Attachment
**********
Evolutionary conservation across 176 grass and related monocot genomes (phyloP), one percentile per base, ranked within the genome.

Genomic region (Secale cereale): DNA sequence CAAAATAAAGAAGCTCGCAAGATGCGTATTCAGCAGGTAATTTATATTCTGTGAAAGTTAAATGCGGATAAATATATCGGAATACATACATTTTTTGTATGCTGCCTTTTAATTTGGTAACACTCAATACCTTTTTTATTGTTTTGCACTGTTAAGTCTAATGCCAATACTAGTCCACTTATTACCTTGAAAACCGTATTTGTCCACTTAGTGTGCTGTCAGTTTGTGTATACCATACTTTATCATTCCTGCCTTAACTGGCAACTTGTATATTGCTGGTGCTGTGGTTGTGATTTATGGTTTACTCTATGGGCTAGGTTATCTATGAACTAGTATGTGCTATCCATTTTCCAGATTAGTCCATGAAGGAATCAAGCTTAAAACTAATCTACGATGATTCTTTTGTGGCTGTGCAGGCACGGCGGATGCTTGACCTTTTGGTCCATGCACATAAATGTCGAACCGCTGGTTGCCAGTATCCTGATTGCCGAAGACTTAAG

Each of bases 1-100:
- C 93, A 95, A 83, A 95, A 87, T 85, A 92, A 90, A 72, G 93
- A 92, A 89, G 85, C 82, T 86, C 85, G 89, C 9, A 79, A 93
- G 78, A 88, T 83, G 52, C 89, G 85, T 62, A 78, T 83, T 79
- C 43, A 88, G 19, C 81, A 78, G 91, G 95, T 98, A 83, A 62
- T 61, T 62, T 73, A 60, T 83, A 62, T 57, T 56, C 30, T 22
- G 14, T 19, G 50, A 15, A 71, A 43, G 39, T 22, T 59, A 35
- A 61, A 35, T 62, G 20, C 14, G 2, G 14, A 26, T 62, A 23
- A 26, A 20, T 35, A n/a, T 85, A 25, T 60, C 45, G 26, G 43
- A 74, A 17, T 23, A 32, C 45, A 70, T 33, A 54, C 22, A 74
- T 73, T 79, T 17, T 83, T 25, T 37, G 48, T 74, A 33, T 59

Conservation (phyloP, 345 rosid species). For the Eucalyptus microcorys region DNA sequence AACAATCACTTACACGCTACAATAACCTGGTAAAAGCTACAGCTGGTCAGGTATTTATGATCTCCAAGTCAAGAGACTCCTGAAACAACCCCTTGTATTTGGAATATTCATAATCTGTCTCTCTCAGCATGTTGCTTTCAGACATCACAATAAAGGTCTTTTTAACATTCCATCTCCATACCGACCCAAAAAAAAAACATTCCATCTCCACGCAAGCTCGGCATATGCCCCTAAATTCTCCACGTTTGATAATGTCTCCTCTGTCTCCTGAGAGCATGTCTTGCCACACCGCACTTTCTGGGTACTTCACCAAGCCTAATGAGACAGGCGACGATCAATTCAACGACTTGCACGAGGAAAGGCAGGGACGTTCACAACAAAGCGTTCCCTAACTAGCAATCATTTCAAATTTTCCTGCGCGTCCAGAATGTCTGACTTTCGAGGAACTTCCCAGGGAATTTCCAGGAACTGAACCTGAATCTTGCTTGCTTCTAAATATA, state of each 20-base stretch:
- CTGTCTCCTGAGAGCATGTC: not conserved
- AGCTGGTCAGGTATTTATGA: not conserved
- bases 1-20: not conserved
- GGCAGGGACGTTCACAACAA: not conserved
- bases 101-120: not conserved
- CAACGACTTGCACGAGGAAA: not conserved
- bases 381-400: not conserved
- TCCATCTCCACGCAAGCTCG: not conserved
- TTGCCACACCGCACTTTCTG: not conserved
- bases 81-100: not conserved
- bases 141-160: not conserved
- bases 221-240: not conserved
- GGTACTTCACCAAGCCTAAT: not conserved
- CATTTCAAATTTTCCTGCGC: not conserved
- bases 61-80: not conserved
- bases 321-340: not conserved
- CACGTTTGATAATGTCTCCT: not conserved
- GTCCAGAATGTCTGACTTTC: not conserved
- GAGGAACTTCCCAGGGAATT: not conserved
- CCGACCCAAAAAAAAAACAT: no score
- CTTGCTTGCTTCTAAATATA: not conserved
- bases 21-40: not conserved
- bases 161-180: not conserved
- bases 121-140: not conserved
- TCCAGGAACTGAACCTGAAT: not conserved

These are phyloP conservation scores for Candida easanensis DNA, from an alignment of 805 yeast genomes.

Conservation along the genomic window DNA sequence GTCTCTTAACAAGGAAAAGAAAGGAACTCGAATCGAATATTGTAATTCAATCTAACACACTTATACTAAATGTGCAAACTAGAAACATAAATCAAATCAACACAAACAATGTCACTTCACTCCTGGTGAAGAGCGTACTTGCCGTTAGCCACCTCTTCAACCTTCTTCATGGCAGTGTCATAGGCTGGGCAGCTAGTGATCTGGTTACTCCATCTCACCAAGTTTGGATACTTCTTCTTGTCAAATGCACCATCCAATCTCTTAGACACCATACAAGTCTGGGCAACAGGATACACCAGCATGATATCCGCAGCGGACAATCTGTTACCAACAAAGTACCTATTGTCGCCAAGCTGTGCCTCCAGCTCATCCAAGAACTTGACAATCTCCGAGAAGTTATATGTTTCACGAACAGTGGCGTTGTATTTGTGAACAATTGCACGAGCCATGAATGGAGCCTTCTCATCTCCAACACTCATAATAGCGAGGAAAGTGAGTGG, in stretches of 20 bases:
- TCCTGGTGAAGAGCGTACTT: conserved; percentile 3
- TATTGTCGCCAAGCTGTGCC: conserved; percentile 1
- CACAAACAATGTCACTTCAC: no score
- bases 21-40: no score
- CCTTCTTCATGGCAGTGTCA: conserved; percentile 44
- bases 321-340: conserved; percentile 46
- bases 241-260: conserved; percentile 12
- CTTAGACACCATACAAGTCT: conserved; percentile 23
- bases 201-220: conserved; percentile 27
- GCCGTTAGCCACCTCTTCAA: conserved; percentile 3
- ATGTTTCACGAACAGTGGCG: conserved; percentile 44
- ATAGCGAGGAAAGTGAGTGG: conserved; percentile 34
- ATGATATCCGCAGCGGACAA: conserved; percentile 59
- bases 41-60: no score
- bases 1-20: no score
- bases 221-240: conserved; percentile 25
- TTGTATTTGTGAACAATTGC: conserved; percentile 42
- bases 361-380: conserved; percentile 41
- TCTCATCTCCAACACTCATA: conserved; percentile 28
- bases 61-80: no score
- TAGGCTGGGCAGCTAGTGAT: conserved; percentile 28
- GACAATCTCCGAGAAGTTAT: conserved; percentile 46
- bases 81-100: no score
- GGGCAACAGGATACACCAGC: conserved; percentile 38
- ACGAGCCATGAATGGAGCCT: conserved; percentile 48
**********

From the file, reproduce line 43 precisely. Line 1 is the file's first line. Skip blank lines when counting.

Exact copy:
- TATTGTCGCCAAGCTGTGCC: conserved; percentile 1